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Photo Credit: ABC.com

O.K., I’m going to go ahead and put this out there; I like Bernie, I think some of Bernie’s ideas are exactly what this country needs. I like the idea of putting corporate America and greed in check. I believe he would have done a good job.

I also think: “It’s about time” and “I’m glad he’s not dragging this out until the Convention!”

What I do not believe, is that his message could have resonated with the older, more seasoned if you will, Progressives, who realize that you can’t bring on change too quickly, and there is another side to consider and compromise with.

Make no mistake, Bernie Sanders is about as Independent as it gets for a Senator. Before this election, in the Senate, he caucused with Democrats because they most closely reflected his views. For the same reason, when he ran for President, he did so as a Democrat. For one thing, this Party was the closest to his positions. For the other, the history of Independent Candidates or Third Parties getting any traction in Presidential Politics is abysmal at best.

I believe, however, that Bernie is a realist if nothing else. I’m sure he realizes that mathematically, the opposition was too far ahead. Not to mention, why would the sitting President come out and, before the Convention, endorse Secretary Clinton. That event, in my mind, was the death knell of the Sanders Campaign.

I think Bernie realizes one powerful fact. If Trump manages to win, Progress in this country will get rolled back 50 years, at least.He’s not ambitious enough, or self-destructive enough to take that chance. Why form a third party, that will only siphon votes from the Democrat, and would have a million to one shot at winning?

But, Bernie Sanders candidacy has had one significant effect. He has managed to push/pull/drag the Party more to the Left than any other has in the past. Like past campaigns, he has had significant impact on the parties Platform. From incorporating the $15 Minimum Wage, adding Universal Health Care, etc. His influence on Democratic Politics will be felt for some time to come.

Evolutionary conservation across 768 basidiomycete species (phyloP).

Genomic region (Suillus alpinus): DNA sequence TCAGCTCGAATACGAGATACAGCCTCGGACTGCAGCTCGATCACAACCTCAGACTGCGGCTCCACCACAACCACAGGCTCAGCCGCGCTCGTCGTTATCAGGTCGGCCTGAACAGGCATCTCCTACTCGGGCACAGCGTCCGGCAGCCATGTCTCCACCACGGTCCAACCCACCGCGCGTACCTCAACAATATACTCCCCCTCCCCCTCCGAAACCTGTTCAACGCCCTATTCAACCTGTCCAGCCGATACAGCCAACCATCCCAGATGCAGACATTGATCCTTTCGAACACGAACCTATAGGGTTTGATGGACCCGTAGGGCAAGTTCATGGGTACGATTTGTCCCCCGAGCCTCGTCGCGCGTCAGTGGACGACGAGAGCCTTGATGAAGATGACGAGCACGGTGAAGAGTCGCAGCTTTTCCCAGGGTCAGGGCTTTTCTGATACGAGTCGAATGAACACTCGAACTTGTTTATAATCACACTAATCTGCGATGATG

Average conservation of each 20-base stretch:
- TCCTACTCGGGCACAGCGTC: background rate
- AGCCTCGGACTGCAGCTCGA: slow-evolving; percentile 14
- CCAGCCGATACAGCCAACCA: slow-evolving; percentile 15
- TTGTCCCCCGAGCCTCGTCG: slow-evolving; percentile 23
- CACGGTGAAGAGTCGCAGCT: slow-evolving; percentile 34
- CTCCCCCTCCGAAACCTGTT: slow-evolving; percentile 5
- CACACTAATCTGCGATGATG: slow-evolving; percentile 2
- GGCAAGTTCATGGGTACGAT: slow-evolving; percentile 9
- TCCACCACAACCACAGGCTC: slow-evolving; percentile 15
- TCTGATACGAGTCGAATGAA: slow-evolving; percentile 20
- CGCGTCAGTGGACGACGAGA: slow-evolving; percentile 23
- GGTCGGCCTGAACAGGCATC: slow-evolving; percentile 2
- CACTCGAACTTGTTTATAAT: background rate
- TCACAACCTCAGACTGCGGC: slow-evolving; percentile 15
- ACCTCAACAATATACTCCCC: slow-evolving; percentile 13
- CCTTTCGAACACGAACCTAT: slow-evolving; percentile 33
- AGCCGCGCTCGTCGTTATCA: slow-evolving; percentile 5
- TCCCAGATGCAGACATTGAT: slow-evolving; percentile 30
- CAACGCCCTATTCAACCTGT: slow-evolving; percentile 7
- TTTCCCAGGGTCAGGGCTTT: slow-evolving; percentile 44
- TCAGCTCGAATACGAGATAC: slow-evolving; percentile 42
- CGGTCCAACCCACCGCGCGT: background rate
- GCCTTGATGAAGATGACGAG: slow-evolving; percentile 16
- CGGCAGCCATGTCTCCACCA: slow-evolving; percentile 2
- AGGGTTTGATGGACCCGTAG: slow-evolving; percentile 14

So where do we go from here?

This case, I believe, is a little different from past examples. In the past, the loosing candidate would concede, then throw his/her weight behind the winner, then on to the National Campaign. The supporters would, usually, fall in line with what their candidate deemed the “right” course of action.

This time, however, Bernie supporters do not fit the mold of typical primary voters. He has done something no one else has done in quite some time, excite the young vote. College age voters, Millennials, voters under 35 years old. These are demographics that, surprisingly enough, latched onto his message and came out by the thousands to see him speak.

Naturally, they are probably feeling a bit dejected, even betrayed right now. So, let’s take a look at some possible outcomes of Bernie’s endorsement with his supporters:

  • A few will, realizing whats at stake, come out to the polls and vote for Hillary. They may never admit it publicly though, but reason and common sense will win out in the end.